Print version ISSN 1405-9940
Arch. Cardiol. Méx. vol.74 no.1 México Mar. 2004
Arch Cardiol Méx 2004; Vol. 74(1):45-48
Multiple congenital coronary artery fistulae draining into the left ventrice
FÍSTULAS CORONARIAS CONGÉNITAS MÚLTIPLES DRENANDO EL VENTRÍCULO IZQUIERDO
Carlos Felipe Barrera Ramírez
Jesús Jiménez Mazuecos
Pilar Portero Pérez
Rosana Hernández Antolín
Interventional Cardiology Unit; Cardiovascular Institute. Hospital Clínico San Carlos, Madrid.
Correspondencia: Carlos Felipe Barrera Ramírez, MD. Interventional Cardiology Unit, Hospital Clínico San Carlos, Plaza Cristo Rey
s/n, 28040, Madrid, España. CARDIO_IMAGEN@hotmail.com, firstname.lastname@example.org
Recibido:27 de enero de 2003
Aceptado: 7 de octubre
Coronary artery fistula between a coronary artery and a cardiac chamber is a rare condition, especially when multiple fistulas communicate with the left ventricle. Herein we report a case of an elderly woman with multiple diffuse coronary artery-left ventricular fistulas diagnosed by angiography. Since the coronary artery-cardiac chamber communications were multiple and diffuse neither surgery nor transcatheter coil occlusion was considered in this case.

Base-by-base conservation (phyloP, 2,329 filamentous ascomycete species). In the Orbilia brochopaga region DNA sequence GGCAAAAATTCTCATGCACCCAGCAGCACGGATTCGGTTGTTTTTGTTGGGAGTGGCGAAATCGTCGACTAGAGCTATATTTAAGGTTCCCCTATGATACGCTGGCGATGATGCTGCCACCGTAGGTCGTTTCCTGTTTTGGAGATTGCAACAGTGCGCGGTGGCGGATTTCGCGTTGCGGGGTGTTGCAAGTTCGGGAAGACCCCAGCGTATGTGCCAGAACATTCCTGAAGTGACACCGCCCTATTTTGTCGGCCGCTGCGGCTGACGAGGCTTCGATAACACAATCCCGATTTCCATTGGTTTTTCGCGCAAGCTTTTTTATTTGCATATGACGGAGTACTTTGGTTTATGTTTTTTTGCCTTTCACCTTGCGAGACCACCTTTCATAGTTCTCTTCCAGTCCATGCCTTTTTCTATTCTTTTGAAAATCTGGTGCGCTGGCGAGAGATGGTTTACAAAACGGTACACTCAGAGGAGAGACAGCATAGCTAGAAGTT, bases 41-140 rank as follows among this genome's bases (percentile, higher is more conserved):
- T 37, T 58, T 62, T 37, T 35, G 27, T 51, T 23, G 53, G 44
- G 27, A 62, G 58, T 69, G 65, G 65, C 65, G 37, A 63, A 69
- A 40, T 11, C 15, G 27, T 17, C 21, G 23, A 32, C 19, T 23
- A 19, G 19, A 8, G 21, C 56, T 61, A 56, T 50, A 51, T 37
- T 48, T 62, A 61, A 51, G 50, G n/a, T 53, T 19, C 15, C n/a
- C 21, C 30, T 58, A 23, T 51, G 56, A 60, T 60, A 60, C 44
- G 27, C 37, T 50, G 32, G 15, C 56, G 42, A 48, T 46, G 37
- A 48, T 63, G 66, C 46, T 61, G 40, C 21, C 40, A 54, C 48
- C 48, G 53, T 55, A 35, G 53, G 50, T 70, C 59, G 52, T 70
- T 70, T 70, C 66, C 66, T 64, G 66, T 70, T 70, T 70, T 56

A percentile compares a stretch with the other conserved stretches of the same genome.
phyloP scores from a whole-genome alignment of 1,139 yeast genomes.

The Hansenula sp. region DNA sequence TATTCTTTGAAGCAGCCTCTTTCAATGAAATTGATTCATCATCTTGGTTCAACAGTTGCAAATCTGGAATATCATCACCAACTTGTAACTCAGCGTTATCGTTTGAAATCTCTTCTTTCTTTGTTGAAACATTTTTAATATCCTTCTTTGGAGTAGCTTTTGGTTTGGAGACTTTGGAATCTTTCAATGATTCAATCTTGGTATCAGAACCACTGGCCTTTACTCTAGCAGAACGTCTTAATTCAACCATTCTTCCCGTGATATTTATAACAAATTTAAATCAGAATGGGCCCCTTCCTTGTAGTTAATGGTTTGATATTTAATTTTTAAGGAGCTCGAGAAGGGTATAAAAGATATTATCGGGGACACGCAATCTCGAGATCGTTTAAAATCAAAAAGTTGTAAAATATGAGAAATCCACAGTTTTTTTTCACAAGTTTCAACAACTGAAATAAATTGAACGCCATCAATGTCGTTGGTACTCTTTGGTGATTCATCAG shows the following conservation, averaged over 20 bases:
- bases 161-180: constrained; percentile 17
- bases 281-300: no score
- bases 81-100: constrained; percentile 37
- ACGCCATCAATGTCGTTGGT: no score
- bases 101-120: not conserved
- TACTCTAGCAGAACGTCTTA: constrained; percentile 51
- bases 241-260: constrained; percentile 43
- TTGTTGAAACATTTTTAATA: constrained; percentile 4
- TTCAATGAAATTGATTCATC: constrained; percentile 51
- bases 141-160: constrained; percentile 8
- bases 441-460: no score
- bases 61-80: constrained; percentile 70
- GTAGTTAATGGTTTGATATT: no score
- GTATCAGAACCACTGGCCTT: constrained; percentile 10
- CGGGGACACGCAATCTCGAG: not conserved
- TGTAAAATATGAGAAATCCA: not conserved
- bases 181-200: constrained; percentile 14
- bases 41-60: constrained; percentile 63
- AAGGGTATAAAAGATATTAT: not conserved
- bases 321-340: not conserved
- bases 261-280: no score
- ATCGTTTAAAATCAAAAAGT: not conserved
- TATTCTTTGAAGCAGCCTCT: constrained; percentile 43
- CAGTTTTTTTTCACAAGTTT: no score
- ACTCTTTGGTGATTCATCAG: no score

Key words: Multiple coronary artery fistulae. Congenital heart disease. Diagnose by angiography.
Las fístulas de las arterias coronarias que drenan a las cavidades cardíacas son una anomalía infrecuente, especialmente cuando son múltiples y drenan hacia el ventrículo izquierdo. Presentamos el caso de una mujer octogenaria con múltiples fístulas difusas que se originan de la coronaria izquierda y que drenan al ventrículo izquierdo. El hecho de que fuesen múltiples y difusas imposibilitó una intervención quirúrgica o percutánea como se recomienda en estos casos. (Arch Cardiol Mex 2004; 74:45-48).
Palabras clave: Fístulas múltiples de arterias coronarias. Cardiopatía congénita. Diagnóstico angiocardiográfico.
Coronary fistulas between a coronary artery and a cardiac chamber constitute a rare finding in about 0.2% of patients undergoing cardiac catheterization. 1-3 In more than 90% of cases, a single fistula drains into the right heart chambers or into the pulmonary artery resulting in a left to right shunt. 2 Single or multiple fistulas draining to left heart chambers is a rather rare condition. 2-6 Herein, we report a patient with angina in whom cardiac catheterization showed multiple diffuse fistulas from left anterior descending artery and left circumflex artery draining into left ventricle chamber. Eventually, a striking pattern of complete filling of this chamber was visualized.